- There IS an unforgiveable sin. And it wont be forgiven in this age, and in age to come.
- Historically, there have been 2 prevailing views of what it means: rejecting the conviction of the Holy Spirit, of publicly attributing the work of the Holy Spirit to Satan
HISTORICAL THEOLOGIANS/DOCUMENTS speaking about the Blasphemy of the Holy Spirit
- Didache: “Also, do not test or evaluate any prophet who speaks in the spirit, for every sin will be forgiven, but this sin will not be forgiven.
- Irenaeus (c. 130–c. 200) seems to connect the sin with a denial of the gift of prophecy.
- Athanasius, “the blasphemy against the Holy Spirit is not a sin against the third person of the Trinity but a “blasphemous attack on the Divine power and nature of Christ,” including a denial of his deity.
- Jerome (c. 345–420) “It is obvious then, that this sin involves blasphemy, calling one Beelzebub for his actions, whose virtues prove him to be God.
- Augustine (354–430) reasons that many people who blaspheme the Holy Spirit, in the sense of making false, improper, or sacrilegious statements about his person or work, later come to be forgiven and become part of the church, so obviously this cannot be what the Lord had reference to in Matthew 12:32. Thus the blasphemy against the Spirit in Matthew 12:32 must be a special kind of blasphemy. And since all sins are forgiven when one receives the gift of the Holy Spirit in salvation, the blasphemy against the Spirit for which there is no forgiveness must be impenitence, an unwillingness to repent and be forgiven. However, because one may still repent as long as he still lives, the blasphemy against the Spirit may be more properly defined as impenitence persisted in to the end of one’s life.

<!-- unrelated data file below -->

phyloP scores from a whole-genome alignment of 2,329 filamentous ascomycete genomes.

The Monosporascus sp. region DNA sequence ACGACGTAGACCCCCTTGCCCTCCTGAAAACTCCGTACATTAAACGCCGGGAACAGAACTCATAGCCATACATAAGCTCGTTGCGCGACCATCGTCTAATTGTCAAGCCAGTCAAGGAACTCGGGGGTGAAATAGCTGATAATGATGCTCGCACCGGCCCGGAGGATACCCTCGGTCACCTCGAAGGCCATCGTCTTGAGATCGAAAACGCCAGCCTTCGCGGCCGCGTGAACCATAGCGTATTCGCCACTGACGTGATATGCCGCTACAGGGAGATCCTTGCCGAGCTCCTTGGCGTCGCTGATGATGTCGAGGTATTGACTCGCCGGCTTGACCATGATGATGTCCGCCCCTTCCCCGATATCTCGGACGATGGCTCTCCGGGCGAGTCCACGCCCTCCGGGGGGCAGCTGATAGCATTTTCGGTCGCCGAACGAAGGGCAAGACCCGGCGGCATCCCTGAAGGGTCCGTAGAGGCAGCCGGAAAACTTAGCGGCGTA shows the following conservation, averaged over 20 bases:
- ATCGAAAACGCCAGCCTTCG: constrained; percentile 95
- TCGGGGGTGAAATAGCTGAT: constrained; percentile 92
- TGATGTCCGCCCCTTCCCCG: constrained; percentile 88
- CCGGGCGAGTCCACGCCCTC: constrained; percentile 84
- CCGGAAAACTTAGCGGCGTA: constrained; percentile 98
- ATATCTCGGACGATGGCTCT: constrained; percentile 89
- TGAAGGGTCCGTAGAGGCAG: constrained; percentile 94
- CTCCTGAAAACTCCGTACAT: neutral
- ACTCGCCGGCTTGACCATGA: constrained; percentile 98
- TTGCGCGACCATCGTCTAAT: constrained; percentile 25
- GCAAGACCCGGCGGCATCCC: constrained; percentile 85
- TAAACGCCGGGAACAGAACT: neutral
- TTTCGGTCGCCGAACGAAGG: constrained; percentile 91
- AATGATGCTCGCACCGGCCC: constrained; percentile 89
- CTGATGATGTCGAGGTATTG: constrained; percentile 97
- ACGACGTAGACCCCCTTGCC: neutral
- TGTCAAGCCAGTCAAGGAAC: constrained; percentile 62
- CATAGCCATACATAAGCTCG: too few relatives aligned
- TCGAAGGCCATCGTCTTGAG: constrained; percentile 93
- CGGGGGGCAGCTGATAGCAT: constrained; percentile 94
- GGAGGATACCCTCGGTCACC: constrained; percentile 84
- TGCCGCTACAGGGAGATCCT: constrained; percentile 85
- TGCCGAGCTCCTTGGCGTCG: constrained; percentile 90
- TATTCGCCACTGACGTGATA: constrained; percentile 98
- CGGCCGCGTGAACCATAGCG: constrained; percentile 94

- Martin Luther’s view: in reply to Zwingli and Oecolampadius concerning the Lord’s Supper, Luther suggests that their refusal to accept his view of the real presence of Christ in the elements was the sin against the Holy Spirit… But in general Luther speaks of this sin as the “Resistance against the mercy of God is the only unpardonable sin.
- John Calvin: I say, therefore, that he sins against the Holy Spirit who, while so constrained by the power of divine truth that he cannot plead ignorance, yet deliberately resists, and that merely for the sake of resisting.” He strongly believed this sin cannot be committed by believers.
- Jacob Arminius: blasphemy of the Holy Spirit is “the rejection and refusing of Jesus Christ through determined malice and hatred against Christ”. The reason the sin is unpardonable is because those who commit it do not repent, and the reason they do not repent is because the sin is so heinous to God that he withholds the divine grace necessary for them to repent. Arminius differed with Calvin in believing that the sin could be committed by believers, a conclusion he reached through his interpretation of Hebrews 6:4-6